NASA / JPL
This 3-D image places a computer-generated rover in the midst of Spirit's
surroundings on Mars as it rolls off its platform on Jan. 15, 2004. Click on the
image for a larger version, and look through red-blue glasses for the 3-D effect.
When he was a kid, Jim Bell loved to look at rockets and astronauts through his 3-D Viewmaster toy. He grew up to become a planetary scientist at Cornell University rather than a toymaker - but he still revels in 3-D space scenes, as the leader of the panoramic camera imaging team for NASA's Mars rover missions.
Following up on his previous picture book, "Postcards From Mars," Bell offers more than 60 of his all-time favorite stereo images from the rovers in "Mars 3-D," a weirdly wonderful volume that comes with built-in geek glasses.
Several other books about Mars have served up a smattering of 3-D views, and several Web sites feature stereo images from the rovers as well as other space probes. But "Mars 3-D: A Rover's-Eye View of the Red Planet" puts a bookful of three-dimensional imagery right in the palm of your hand. Scores of 2-D pictures, in color or black-and-white, have been added to provide context for the stunning stereo imagery.
"Having all of the greatest hits in one place was the goal," Bell told me.
You can look over the lips of yawning craters, examine the nooks and crannies of Red Planet rocks in microscopic detail, marvel over Martian blueberries and take in long-range, over-the-hill views of Mars' thrilling landscapes. So which 3-D picture is Bell's favorite?
"I don't have a favorite," he answered. "I've got 100 favorites in the book. What's in the book is a distillation from thousands of stereo pairs."
The why of 3-D
Bell had thousands of pictures to choose from because the rovers routinely snap stereo pictures with double lenses that are spaced as far apart as a human's eyes. The rovers weren't built that way just for the coolness factor: As Bell points out in the book, the 3-D images make it easier for tour planners back on Earth to chart the rovers' course with a full understanding of the distances involved.
"There are really important reasons in terms of driving, mobility and trafficability to have that information," Bell told me.
He said there's a scientific benefit as well: "Using the parallax is a great way to determine the size of features, and to determine the slopes. ... If there was water here, would it flow in this direction, or that direction?"
How to see 3-D
Usually, you have to go to some effort to get the 3-D effect: The rover drivers use special LCD goggles (which aren't practical for regular folks). You could cross your eyes to look at a stereo pair of images (which is a trick I've never been able to master). Or you could scrounge up a cheap pair of red-blue glasses (which is something I always carry in my pocketbook).
The publishers of "Mars 3-D" makes it easier for you by turning the pictures sideways on the page and building the glasses right into the book's folding cover. Bell said this is a clever marketing technique that allows you to sample the 3-D views right in the bookstore.
And this won't be the last book done this way: Sterling Publishing was so pleased with the way "Mars 3-D" turned out that Bell is now working on "Moon 3-D," a collection of stereo lunar imagery that is due to come out next June, in time for the 40th anniversary of the Apollo 11 moon landing.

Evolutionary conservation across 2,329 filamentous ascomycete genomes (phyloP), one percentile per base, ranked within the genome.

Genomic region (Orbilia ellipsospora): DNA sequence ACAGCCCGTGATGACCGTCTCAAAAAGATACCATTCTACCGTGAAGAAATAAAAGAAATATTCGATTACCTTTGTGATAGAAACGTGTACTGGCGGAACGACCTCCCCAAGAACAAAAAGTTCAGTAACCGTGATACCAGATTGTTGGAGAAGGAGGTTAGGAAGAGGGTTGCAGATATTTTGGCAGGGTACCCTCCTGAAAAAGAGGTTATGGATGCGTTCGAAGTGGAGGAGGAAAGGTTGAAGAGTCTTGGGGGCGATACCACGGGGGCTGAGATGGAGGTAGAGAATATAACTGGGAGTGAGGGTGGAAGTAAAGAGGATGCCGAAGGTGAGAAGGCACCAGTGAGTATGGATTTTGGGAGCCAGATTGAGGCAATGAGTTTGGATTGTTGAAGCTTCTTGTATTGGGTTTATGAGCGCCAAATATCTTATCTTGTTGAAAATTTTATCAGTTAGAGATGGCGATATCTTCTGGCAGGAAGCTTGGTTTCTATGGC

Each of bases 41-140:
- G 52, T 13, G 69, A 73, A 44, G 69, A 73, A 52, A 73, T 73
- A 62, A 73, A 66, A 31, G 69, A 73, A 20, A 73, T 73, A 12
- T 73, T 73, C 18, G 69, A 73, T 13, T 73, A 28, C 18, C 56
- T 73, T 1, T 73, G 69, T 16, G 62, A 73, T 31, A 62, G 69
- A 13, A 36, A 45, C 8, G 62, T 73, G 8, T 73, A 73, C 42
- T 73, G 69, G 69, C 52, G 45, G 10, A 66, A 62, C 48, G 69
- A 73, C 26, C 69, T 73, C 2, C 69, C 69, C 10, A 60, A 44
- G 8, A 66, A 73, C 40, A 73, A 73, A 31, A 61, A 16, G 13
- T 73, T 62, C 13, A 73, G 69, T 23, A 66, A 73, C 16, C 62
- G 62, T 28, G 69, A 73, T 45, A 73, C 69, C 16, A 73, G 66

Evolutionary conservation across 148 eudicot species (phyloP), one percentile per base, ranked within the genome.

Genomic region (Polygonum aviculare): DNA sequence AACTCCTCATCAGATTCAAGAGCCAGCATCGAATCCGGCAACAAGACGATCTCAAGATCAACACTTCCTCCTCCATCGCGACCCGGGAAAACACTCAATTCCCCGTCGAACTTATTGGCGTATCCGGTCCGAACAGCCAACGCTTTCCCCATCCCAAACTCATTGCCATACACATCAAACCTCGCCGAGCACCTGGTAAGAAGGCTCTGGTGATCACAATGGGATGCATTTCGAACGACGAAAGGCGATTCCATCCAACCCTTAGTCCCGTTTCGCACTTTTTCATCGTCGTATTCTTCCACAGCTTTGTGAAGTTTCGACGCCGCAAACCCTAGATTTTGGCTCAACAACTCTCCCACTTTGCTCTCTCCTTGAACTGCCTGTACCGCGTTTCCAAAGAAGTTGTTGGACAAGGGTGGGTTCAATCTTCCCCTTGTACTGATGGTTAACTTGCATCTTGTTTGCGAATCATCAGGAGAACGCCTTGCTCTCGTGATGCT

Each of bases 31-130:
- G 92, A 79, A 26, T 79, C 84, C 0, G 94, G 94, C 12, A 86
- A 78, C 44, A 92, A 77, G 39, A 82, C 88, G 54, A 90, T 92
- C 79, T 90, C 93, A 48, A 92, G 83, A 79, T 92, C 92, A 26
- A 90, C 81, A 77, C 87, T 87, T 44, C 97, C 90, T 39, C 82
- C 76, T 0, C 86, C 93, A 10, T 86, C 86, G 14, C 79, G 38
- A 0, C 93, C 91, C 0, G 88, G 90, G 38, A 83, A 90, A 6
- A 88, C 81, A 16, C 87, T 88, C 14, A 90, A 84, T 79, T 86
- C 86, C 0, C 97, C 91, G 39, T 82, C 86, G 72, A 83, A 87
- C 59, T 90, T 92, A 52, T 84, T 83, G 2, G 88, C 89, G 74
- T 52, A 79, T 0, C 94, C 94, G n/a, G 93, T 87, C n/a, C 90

Some of the 3-D lunar views have been seen from orbit, or even from Earth. But a lot of the pictures featured in "Moon 3-D" were taken by moonwalkers. NASA developed a "walking stick" stereo camera that could take close-up views such as this one, and they also trained the astronauts to snap 3-D images on the fly.
"The astronauts had these wonderful Hasselblad cameras on their chests, and they did something called 'the stereo cha-cha,'" Bell explained. "They took one picture, and then they would lean to the right and take another one."
"Moon 3-D" isn't Bell's only coming attraction. Here's a rundown of other sights to watch for in the months and years ahead:
Bell and the rest of the imaging team have been toiling over panoramas that the Opportunity rover sent back to Earth from its stomping grounds at Victoria Crater. Meanwhile, Opportunity is on its way to an even bigger crater called Endeavour. "That's going to be a very long drive, and when we get there, it's potentially going to be even more dramatic topography than what we saw at Victoria," Bell said.
On the other side of the planet, the Spirit rover has been gathering imagery for a 360-degree view of its surroundings, nicknamed the Bonestell Panorama in honor of classic space artist Chesley Bonestell. "It's taken more than six months to acquire that," Bell said. "About 20 percent of that [panorama] is still on the rover, and so we're downlinking that. That might be a nice holiday treat from Spirit."
Bell is working on the stereo camera system for NASA's Mars Science Laboratory, currently due for launch next year. The mega-rover's dual camera has zoom lens and wide-angle lens capability, with a stereo "sweet spot" in the middle. It can also shoot video at rates of up to 15 frames per second. "We'll be able to take some videos of the vehicle driving, the arm moving around, maybe some dust devils or clouds moving through the sky," Bell said.